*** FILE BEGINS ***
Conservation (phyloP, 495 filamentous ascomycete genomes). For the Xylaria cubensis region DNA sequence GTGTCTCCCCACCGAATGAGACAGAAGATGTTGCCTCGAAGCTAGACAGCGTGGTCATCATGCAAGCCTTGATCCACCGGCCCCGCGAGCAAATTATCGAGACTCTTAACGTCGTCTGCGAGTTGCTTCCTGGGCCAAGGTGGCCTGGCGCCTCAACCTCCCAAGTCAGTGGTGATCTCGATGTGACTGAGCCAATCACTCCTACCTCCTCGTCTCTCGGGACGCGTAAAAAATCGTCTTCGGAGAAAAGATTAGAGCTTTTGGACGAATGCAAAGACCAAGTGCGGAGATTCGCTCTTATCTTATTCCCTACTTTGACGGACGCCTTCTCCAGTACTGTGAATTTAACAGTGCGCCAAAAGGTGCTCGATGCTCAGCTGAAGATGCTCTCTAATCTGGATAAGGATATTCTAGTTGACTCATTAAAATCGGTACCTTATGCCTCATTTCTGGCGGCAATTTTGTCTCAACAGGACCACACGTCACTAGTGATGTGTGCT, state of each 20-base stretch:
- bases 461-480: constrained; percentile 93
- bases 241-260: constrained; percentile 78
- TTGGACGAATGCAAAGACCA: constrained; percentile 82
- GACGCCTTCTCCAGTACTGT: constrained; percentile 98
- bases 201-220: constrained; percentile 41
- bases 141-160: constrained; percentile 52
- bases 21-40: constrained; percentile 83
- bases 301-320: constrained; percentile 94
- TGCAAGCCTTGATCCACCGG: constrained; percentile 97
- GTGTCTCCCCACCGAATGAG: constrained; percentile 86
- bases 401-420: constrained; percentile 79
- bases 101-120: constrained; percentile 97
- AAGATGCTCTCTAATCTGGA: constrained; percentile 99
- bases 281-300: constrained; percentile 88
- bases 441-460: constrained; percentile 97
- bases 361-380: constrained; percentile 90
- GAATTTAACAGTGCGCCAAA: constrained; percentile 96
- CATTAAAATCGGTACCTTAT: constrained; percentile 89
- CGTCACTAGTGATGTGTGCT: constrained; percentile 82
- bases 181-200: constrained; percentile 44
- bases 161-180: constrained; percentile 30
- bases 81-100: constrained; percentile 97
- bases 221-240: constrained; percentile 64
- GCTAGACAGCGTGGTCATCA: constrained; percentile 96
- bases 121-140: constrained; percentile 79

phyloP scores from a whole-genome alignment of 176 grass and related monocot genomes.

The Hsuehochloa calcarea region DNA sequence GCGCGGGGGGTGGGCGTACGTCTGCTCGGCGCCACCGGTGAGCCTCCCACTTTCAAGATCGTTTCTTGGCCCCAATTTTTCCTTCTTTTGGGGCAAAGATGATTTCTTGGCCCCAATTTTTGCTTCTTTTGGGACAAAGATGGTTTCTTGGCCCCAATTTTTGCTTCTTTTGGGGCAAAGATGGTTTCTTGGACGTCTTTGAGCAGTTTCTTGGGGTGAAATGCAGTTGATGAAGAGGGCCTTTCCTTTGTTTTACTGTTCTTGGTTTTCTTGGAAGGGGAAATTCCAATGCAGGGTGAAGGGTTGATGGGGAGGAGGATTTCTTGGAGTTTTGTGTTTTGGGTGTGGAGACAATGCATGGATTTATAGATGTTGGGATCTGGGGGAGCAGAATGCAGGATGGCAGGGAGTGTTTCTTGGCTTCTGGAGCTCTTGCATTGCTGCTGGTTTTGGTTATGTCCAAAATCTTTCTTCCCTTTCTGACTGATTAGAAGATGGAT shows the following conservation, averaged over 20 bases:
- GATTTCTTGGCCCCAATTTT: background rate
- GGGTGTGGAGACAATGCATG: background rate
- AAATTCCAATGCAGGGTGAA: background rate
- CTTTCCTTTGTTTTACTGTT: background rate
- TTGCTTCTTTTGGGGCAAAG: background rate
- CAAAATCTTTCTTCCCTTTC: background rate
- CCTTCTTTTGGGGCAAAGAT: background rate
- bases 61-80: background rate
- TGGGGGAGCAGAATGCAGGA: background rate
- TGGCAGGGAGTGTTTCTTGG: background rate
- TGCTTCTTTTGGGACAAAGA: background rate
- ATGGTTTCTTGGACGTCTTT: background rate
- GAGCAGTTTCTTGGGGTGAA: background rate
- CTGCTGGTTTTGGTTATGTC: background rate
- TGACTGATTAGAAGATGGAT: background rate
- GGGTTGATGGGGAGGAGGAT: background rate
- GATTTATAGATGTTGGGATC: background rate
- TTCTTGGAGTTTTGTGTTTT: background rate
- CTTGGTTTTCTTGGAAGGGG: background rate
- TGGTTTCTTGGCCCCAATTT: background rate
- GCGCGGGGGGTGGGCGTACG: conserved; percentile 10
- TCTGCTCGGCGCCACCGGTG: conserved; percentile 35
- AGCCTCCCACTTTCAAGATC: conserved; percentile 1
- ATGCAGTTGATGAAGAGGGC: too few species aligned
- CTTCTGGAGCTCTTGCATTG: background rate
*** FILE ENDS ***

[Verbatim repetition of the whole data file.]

Conservation (phyloP, 495 filamentous ascomycete genomes). For the Xylaria cubensis region DNA sequence GTGTCTCCCCACCGAATGAGACAGAAGATGTTGCCTCGAAGCTAGACAGCGTGGTCATCATGCAAGCCTTGATCCACCGGCCCCGCGAGCAAATTATCGAGACTCTTAACGTCGTCTGCGAGTTGCTTCCTGGGCCAAGGTGGCCTGGCGCCTCAACCTCCCAAGTCAGTGGTGATCTCGATGTGACTGAGCCAATCACTCCTACCTCCTCGTCTCTCGGGACGCGTAAAAAATCGTCTTCGGAGAAAAGATTAGAGCTTTTGGACGAATGCAAAGACCAAGTGCGGAGATTCGCTCTTATCTTATTCCCTACTTTGACGGACGCCTTCTCCAGTACTGTGAATTTAACAGTGCGCCAAAAGGTGCTCGATGCTCAGCTGAAGATGCTCTCTAATCTGGATAAGGATATTCTAGTTGACTCATTAAAATCGGTACCTTATGCCTCATTTCTGGCGGCAATTTTGTCTCAACAGGACCACACGTCACTAGTGATGTGTGCT, state of each 20-base stretch:
- bases 461-480: constrained; percentile 93
- bases 241-260: constrained; percentile 78
- TTGGACGAATGCAAAGACCA: constrained; percentile 82
- GACGCCTTCTCCAGTACTGT: constrained; percentile 98
- bases 201-220: constrained; percentile 41
- bases 141-160: constrained; percentile 52
- bases 21-40: constrained; percentile 83
- bases 301-320: constrained; percentile 94
- TGCAAGCCTTGATCCACCGG: constrained; percentile 97
- GTGTCTCCCCACCGAATGAG: constrained; percentile 86
- bases 401-420: constrained; percentile 79
- bases 101-120: constrained; percentile 97
- AAGATGCTCTCTAATCTGGA: constrained; percentile 99
- bases 281-300: constrained; percentile 88
- bases 441-460: constrained; percentile 97
- bases 361-380: constrained; percentile 90
- GAATTTAACAGTGCGCCAAA: constrained; percentile 96
- CATTAAAATCGGTACCTTAT: constrained; percentile 89
- CGTCACTAGTGATGTGTGCT: constrained; percentile 82
- bases 181-200: constrained; percentile 44
- bases 161-180: constrained; percentile 30
- bases 81-100: constrained; percentile 97
- bases 221-240: constrained; percentile 64
- GCTAGACAGCGTGGTCATCA: constrained; percentile 96
- bases 121-140: constrained; percentile 79

phyloP scores from a whole-genome alignment of 176 grass and related monocot genomes.

The Hsuehochloa calcarea region DNA sequence GCGCGGGGGGTGGGCGTACGTCTGCTCGGCGCCACCGGTGAGCCTCCCACTTTCAAGATCGTTTCTTGGCCCCAATTTTTCCTTCTTTTGGGGCAAAGATGATTTCTTGGCCCCAATTTTTGCTTCTTTTGGGACAAAGATGGTTTCTTGGCCCCAATTTTTGCTTCTTTTGGGGCAAAGATGGTTTCTTGGACGTCTTTGAGCAGTTTCTTGGGGTGAAATGCAGTTGATGAAGAGGGCCTTTCCTTTGTTTTACTGTTCTTGGTTTTCTTGGAAGGGGAAATTCCAATGCAGGGTGAAGGGTTGATGGGGAGGAGGATTTCTTGGAGTTTTGTGTTTTGGGTGTGGAGACAATGCATGGATTTATAGATGTTGGGATCTGGGGGAGCAGAATGCAGGATGGCAGGGAGTGTTTCTTGGCTTCTGGAGCTCTTGCATTGCTGCTGGTTTTGGTTATGTCCAAAATCTTTCTTCCCTTTCTGACTGATTAGAAGATGGAT shows the following conservation, averaged over 20 bases:
- GATTTCTTGGCCCCAATTTT: background rate
- GGGTGTGGAGACAATGCATG: background rate
- AAATTCCAATGCAGGGTGAA: background rate
- CTTTCCTTTGTTTTACTGTT: background rate
- TTGCTTCTTTTGGGGCAAAG: background rate
- CAAAATCTTTCTTCCCTTTC: background rate
- CCTTCTTTTGGGGCAAAGAT: background rate
- bases 61-80: background rate
- TGGGGGAGCAGAATGCAGGA: background rate
- TGGCAGGGAGTGTTTCTTGG: background rate
- TGCTTCTTTTGGGACAAAGA: background rate
- ATGGTTTCTTGGACGTCTTT: background rate
- GAGCAGTTTCTTGGGGTGAA: background rate
- CTGCTGGTTTTGGTTATGTC: background rate
- TGACTGATTAGAAGATGGAT: background rate
- GGGTTGATGGGGAGGAGGAT: background rate
- GATTTATAGATGTTGGGATC: background rate
- TTCTTGGAGTTTTGTGTTTT: background rate
- CTTGGTTTTCTTGGAAGGGG: background rate
- TGGTTTCTTGGCCCCAATTT: background rate
- GCGCGGGGGGTGGGCGTACG: conserved; percentile 10
- TCTGCTCGGCGCCACCGGTG: conserved; percentile 35
- AGCCTCCCACTTTCAAGATC: conserved; percentile 1
- ATGCAGTTGATGAAGAGGGC: too few species aligned
- CTTCTGGAGCTCTTGCATTG: background rate